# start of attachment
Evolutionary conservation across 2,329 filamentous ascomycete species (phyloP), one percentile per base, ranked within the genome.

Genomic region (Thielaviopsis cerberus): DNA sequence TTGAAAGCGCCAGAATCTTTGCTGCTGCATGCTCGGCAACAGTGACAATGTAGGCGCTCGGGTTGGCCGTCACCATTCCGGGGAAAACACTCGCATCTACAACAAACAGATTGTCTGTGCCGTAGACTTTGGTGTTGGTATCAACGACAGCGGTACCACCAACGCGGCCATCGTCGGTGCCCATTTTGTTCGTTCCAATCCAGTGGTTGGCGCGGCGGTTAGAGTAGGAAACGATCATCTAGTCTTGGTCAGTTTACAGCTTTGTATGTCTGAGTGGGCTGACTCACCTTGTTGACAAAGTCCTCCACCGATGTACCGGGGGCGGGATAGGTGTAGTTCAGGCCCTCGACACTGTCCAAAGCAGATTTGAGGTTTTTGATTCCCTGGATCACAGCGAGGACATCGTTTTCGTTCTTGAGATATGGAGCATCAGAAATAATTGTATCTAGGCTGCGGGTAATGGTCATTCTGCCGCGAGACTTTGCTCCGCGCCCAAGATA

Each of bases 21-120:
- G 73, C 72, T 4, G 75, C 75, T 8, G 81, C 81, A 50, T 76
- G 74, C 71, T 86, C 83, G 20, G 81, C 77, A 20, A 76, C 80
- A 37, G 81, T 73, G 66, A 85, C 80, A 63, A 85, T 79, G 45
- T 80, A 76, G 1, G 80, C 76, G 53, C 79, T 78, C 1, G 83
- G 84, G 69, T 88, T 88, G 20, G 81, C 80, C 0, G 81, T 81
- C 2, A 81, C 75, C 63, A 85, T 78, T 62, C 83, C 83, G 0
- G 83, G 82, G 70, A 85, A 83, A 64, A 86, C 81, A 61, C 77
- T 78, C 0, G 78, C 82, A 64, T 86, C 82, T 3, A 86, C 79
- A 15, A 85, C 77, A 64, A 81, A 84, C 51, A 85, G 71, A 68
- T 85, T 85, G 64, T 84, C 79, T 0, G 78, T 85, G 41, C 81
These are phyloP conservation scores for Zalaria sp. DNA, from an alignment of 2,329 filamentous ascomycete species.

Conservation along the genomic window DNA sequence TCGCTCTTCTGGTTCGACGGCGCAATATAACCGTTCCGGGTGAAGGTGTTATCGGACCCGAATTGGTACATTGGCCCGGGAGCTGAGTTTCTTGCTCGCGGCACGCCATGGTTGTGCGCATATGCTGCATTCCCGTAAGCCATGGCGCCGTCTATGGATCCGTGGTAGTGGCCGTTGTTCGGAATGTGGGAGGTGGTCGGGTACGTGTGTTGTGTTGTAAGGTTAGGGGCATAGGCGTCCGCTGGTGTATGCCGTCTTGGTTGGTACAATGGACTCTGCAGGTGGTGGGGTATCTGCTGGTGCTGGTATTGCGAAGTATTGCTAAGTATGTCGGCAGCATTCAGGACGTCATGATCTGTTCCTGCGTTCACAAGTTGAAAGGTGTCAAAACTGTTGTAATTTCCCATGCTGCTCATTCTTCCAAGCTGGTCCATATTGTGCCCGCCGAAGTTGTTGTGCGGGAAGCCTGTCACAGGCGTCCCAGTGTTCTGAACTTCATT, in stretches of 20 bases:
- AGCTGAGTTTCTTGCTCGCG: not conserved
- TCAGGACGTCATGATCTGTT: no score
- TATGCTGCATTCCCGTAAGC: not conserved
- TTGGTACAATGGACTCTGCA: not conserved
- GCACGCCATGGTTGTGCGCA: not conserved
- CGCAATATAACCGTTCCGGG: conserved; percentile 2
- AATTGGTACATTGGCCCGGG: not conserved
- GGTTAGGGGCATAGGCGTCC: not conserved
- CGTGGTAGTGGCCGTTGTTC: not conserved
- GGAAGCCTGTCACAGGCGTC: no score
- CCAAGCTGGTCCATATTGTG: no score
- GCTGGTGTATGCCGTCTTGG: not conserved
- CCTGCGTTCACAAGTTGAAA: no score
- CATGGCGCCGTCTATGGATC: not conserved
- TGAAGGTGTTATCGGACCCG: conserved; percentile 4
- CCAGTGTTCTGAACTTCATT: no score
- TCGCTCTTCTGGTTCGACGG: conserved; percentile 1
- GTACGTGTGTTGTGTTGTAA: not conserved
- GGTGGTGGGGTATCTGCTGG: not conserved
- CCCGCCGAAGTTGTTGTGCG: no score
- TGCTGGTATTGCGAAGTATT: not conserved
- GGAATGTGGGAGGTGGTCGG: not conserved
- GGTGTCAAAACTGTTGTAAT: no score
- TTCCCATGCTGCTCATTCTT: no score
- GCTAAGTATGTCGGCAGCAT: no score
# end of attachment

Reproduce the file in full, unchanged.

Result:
Evolutionary conservation across 2,329 filamentous ascomycete species (phyloP), one percentile per base, ranked within the genome.

Genomic region (Thielaviopsis cerberus): DNA sequence TTGAAAGCGCCAGAATCTTTGCTGCTGCATGCTCGGCAACAGTGACAATGTAGGCGCTCGGGTTGGCCGTCACCATTCCGGGGAAAACACTCGCATCTACAACAAACAGATTGTCTGTGCCGTAGACTTTGGTGTTGGTATCAACGACAGCGGTACCACCAACGCGGCCATCGTCGGTGCCCATTTTGTTCGTTCCAATCCAGTGGTTGGCGCGGCGGTTAGAGTAGGAAACGATCATCTAGTCTTGGTCAGTTTACAGCTTTGTATGTCTGAGTGGGCTGACTCACCTTGTTGACAAAGTCCTCCACCGATGTACCGGGGGCGGGATAGGTGTAGTTCAGGCCCTCGACACTGTCCAAAGCAGATTTGAGGTTTTTGATTCCCTGGATCACAGCGAGGACATCGTTTTCGTTCTTGAGATATGGAGCATCAGAAATAATTGTATCTAGGCTGCGGGTAATGGTCATTCTGCCGCGAGACTTTGCTCCGCGCCCAAGATA

Each of bases 21-120:
- G 73, C 72, T 4, G 75, C 75, T 8, G 81, C 81, A 50, T 76
- G 74, C 71, T 86, C 83, G 20, G 81, C 77, A 20, A 76, C 80
- A 37, G 81, T 73, G 66, A 85, C 80, A 63, A 85, T 79, G 45
- T 80, A 76, G 1, G 80, C 76, G 53, C 79, T 78, C 1, G 83
- G 84, G 69, T 88, T 88, G 20, G 81, C 80, C 0, G 81, T 81
- C 2, A 81, C 75, C 63, A 85, T 78, T 62, C 83, C 83, G 0
- G 83, G 82, G 70, A 85, A 83, A 64, A 86, C 81, A 61, C 77
- T 78, C 0, G 78, C 82, A 64, T 86, C 82, T 3, A 86, C 79
- A 15, A 85, C 77, A 64, A 81, A 84, C 51, A 85, G 71, A 68
- T 85, T 85, G 64, T 84, C 79, T 0, G 78, T 85, G 41, C 81
These are phyloP conservation scores for Zalaria sp. DNA, from an alignment of 2,329 filamentous ascomycete species.

Conservation along the genomic window DNA sequence TCGCTCTTCTGGTTCGACGGCGCAATATAACCGTTCCGGGTGAAGGTGTTATCGGACCCGAATTGGTACATTGGCCCGGGAGCTGAGTTTCTTGCTCGCGGCACGCCATGGTTGTGCGCATATGCTGCATTCCCGTAAGCCATGGCGCCGTCTATGGATCCGTGGTAGTGGCCGTTGTTCGGAATGTGGGAGGTGGTCGGGTACGTGTGTTGTGTTGTAAGGTTAGGGGCATAGGCGTCCGCTGGTGTATGCCGTCTTGGTTGGTACAATGGACTCTGCAGGTGGTGGGGTATCTGCTGGTGCTGGTATTGCGAAGTATTGCTAAGTATGTCGGCAGCATTCAGGACGTCATGATCTGTTCCTGCGTTCACAAGTTGAAAGGTGTCAAAACTGTTGTAATTTCCCATGCTGCTCATTCTTCCAAGCTGGTCCATATTGTGCCCGCCGAAGTTGTTGTGCGGGAAGCCTGTCACAGGCGTCCCAGTGTTCTGAACTTCATT, in stretches of 20 bases:
- AGCTGAGTTTCTTGCTCGCG: not conserved
- TCAGGACGTCATGATCTGTT: no score
- TATGCTGCATTCCCGTAAGC: not conserved
- TTGGTACAATGGACTCTGCA: not conserved
- GCACGCCATGGTTGTGCGCA: not conserved
- CGCAATATAACCGTTCCGGG: conserved; percentile 2
- AATTGGTACATTGGCCCGGG: not conserved
- GGTTAGGGGCATAGGCGTCC: not conserved
- CGTGGTAGTGGCCGTTGTTC: not conserved
- GGAAGCCTGTCACAGGCGTC: no score
- CCAAGCTGGTCCATATTGTG: no score
- GCTGGTGTATGCCGTCTTGG: not conserved
- CCTGCGTTCACAAGTTGAAA: no score
- CATGGCGCCGTCTATGGATC: not conserved
- TGAAGGTGTTATCGGACCCG: conserved; percentile 4
- CCAGTGTTCTGAACTTCATT: no score
- TCGCTCTTCTGGTTCGACGG: conserved; percentile 1
- GTACGTGTGTTGTGTTGTAA: not conserved
- GGTGGTGGGGTATCTGCTGG: not conserved
- CCCGCCGAAGTTGTTGTGCG: no score
- TGCTGGTATTGCGAAGTATT: not conserved
- GGAATGTGGGAGGTGGTCGG: not conserved
- GGTGTCAAAACTGTTGTAAT: no score
- TTCCCATGCTGCTCATTCTT: no score
- GCTAAGTATGTCGGCAGCAT: no score